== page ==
“Hayots Ashkhar” predicts that whoever wins next year’s presidential election in Armenia he will find himself in an “extremely difficult situation.” The election campaign is already getting underway and promises to be unusually tense and dirty. “The decline in the authority and standing of all candidates will have a direct impact on the authority of the entire state apparatus.”
Another “Hayots Ashkhar” commentary discusses the role of the Armenian law-enforcement agencies in the public and political life. “In our country law-enforcement officials periodically discredit the government so much so that even its most radical and hostile opponents are just kids compared to them,” it says.
“Armenia’s largest party is not officially registered. It is the nomenklatura,” Suren Zolian, a member of the presidential commission on human rights, tells “Golos Armenii.” “They brilliantly manage to further their interests and dictate their will,” Zolian says. The best way for ordinary people to cope with their rulers is to get organized and protect their interests, he says.
“Aravot” says that the authorities will not be faced with a public outcry or resistance if they do close the independent A1 Plus television.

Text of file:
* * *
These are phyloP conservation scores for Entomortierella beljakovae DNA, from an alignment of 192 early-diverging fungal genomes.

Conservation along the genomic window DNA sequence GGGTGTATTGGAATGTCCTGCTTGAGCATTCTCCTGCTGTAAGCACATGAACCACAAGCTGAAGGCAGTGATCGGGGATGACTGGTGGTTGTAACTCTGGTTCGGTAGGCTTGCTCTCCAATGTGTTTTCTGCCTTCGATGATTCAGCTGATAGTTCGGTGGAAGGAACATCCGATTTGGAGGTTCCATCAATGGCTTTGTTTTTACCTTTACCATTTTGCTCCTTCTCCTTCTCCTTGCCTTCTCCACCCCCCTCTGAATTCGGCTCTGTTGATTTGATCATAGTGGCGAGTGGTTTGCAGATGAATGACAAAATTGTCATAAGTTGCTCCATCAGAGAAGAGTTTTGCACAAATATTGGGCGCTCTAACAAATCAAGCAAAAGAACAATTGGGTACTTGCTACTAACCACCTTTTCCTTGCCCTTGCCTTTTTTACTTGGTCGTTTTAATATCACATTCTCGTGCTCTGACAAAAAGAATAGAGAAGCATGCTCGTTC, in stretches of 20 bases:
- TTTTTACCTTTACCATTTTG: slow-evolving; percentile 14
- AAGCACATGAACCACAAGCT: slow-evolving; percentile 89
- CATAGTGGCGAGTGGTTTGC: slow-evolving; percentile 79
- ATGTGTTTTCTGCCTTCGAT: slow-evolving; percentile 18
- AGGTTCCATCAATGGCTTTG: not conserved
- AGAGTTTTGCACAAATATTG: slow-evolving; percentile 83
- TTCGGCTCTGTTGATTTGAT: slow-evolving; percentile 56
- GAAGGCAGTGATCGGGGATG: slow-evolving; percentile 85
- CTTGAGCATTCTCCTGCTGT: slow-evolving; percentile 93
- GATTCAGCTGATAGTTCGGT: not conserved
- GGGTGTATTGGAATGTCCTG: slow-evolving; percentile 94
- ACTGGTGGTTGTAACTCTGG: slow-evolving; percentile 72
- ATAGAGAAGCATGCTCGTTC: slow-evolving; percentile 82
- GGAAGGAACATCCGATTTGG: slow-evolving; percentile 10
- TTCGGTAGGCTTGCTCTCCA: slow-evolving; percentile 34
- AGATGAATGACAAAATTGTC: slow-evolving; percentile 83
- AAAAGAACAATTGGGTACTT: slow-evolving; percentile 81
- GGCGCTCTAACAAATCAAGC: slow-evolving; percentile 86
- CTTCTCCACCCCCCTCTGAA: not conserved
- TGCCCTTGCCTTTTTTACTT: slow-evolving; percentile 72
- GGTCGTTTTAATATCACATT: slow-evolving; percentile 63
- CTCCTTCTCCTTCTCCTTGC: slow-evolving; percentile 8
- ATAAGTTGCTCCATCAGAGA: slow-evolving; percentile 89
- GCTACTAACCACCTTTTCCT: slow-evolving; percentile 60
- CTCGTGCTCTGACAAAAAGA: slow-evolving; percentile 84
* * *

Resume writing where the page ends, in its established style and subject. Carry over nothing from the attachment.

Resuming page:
“Haykakan Zhamanak” reports that all parliamentary forces have set aside their differences to voice their support to A1 Plus. Their message is: “We really need A1 Plus.”
Presidential adviser Aleksan Harutiunian, meanwhile, rejects opposition accusations that he is behind the alleged government drive to muzzle the TV channel. He tells “Hayots Ashkhar” that the accusations are largely made by representatives of the countries’ former leadership which, unlike the current regime, closed several newspapers and television programs. Harutiunian urges A1 Plus not to be “the microphone of those forces.”
“Azg” claims that many Armenian businesses are reluctant to order TV and newspaper advertisements for fear of provoking additional inspections by tax authorities. This stifles the development of both those businesses and the media. The paper says that the authorities are to blame for that.